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CDC Study: Blocking Middle Seats Decrease COVID Exposure

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CDC middle seats

It is no secret at this point that social distancing plays a major role in stopping the spread of COVID19. As travel picks up mostly because of the vaccination rollout, it seems that social distancing is now harder to achieve.  Airlines are now trying to recover their losses from the past year that middle seats are now on sale once again.

CDC announced that those who completed their vaccination can travel with low risk. This time around, the health agency released a study that highly recommends airlines to still block the middle seats despite the rise in travel demand.

According to a study released by the CDC on Wednesday, vacant middle seats can reduce passenger exposure to COVID19. The health agency worked with Kansas State University researchers. The study concluded that blocking the middle seats can reduce the COVID19 exposure by 23% to 57%.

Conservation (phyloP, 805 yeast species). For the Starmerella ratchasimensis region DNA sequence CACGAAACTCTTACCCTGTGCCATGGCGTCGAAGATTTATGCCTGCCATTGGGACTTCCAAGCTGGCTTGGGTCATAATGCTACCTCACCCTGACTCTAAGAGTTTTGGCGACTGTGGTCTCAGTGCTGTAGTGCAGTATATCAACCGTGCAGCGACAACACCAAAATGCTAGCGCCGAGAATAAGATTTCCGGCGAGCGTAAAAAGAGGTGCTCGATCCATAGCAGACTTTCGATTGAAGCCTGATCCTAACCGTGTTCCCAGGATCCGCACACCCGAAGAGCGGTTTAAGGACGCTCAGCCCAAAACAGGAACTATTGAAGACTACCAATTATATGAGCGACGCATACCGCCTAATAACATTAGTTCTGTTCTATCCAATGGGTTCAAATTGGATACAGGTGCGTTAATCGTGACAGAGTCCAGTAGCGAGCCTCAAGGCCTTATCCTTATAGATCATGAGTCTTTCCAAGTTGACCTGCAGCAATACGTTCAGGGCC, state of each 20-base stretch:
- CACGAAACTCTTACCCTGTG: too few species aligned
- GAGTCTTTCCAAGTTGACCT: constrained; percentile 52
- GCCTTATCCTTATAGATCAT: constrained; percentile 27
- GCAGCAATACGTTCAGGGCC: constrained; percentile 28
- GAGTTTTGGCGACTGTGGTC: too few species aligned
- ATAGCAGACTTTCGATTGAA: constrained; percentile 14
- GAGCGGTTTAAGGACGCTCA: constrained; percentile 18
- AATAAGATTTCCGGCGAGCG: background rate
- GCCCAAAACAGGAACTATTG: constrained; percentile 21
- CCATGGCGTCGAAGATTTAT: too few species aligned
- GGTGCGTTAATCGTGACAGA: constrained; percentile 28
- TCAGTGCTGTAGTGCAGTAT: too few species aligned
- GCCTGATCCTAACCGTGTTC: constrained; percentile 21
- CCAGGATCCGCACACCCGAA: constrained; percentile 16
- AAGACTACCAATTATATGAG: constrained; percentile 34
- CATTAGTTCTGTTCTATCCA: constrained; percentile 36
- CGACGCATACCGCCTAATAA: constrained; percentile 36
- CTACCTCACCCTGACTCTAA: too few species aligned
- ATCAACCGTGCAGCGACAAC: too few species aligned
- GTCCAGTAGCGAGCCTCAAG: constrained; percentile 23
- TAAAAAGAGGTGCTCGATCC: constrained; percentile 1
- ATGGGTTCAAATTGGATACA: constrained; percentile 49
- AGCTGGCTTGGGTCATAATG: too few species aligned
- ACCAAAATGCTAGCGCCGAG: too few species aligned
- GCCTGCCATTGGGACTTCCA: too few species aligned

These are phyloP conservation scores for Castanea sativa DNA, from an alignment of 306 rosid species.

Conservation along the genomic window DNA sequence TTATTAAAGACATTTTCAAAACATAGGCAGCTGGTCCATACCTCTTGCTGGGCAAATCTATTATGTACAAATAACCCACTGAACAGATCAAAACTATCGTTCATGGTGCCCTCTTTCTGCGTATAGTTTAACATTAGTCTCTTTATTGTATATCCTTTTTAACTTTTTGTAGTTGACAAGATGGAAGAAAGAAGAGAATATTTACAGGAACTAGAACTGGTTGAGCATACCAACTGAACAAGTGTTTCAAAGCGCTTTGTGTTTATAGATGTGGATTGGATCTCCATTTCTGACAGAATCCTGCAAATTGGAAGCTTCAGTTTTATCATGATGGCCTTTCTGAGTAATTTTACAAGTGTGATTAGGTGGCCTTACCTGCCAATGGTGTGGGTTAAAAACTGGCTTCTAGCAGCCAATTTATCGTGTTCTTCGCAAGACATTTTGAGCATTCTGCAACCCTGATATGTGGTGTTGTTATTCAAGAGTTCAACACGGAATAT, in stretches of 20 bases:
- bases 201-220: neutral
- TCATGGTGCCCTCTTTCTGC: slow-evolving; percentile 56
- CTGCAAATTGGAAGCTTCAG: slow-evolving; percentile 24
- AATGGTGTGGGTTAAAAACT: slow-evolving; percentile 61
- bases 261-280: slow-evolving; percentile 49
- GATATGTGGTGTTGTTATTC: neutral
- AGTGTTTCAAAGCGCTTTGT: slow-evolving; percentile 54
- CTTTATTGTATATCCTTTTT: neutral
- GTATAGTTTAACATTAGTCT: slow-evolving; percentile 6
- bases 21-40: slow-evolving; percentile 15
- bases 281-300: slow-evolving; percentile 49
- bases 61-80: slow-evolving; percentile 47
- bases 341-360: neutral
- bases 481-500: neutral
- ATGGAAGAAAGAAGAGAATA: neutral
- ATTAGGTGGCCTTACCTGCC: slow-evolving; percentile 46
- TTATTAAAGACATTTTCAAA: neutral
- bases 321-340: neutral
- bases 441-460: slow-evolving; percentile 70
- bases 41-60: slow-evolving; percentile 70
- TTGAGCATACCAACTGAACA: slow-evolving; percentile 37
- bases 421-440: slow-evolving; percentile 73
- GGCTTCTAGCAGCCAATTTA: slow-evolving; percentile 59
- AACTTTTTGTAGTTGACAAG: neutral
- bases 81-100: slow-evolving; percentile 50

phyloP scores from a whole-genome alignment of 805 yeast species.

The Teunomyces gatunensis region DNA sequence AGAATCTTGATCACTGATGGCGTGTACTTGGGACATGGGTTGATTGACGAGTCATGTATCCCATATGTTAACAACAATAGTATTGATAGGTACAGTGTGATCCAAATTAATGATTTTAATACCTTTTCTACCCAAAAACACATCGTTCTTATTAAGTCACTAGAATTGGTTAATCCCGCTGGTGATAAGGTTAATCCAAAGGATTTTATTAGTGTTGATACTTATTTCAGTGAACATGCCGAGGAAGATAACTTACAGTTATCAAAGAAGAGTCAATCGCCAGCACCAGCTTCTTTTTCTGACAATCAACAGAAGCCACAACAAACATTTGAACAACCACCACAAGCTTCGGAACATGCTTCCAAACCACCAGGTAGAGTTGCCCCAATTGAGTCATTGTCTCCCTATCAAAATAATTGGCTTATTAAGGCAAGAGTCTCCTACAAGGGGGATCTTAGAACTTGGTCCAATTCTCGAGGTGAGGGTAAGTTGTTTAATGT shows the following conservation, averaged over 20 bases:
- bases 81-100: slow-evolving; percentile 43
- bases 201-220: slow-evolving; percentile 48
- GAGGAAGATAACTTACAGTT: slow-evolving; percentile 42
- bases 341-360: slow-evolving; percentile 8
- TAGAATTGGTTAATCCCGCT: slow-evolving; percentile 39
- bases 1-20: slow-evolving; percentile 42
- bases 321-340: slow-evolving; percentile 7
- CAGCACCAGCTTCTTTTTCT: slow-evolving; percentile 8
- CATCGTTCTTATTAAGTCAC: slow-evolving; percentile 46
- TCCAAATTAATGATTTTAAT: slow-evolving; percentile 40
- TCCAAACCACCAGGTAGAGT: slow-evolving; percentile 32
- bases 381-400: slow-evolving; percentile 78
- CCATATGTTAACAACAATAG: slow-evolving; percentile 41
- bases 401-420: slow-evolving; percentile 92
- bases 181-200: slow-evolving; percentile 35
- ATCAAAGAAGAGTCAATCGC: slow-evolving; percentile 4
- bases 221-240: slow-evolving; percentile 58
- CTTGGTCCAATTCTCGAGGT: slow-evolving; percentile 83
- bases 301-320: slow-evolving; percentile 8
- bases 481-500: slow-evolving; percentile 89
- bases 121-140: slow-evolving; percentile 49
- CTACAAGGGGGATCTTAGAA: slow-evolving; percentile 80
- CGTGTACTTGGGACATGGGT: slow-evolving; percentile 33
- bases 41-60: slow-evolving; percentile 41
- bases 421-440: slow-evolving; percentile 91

The study reads: “physical distancing of airplane passengers, including through policies such as middle seat vacancy, could provide additional reductions in risk for exposure to SARS-COV-2 on aircraft”.

Selling Middle Seats

Delta is the last carrier that is still blocking the middle seat in economy. However, even Delta is set to bring back the middle seat after May 1. United Airlines also stopped blocking the middle seat while Southwest stopped blocking the middle seats since December 1.

Delta, American, United, together with other major airlines rejected the new CDC study. Multiple airlines deferred to the Airlines for America to comment on the latest study.

According to Airlines for America “multiple scientific studies confirm that the layers of protection significantly reduce risk, and research continues to demonstrate that the risk of transmission onboard aircraft is very low”. International Air Transport Association, in a different study made during the start of the pandemic, supports this claim. According to IATA, “since the start of 2020, there have been 44 confirmed or possible cases of COVID19 associated with a flight”. And according to IATA, over 1.2 billion passengers traveled at this time when they conducted their study.

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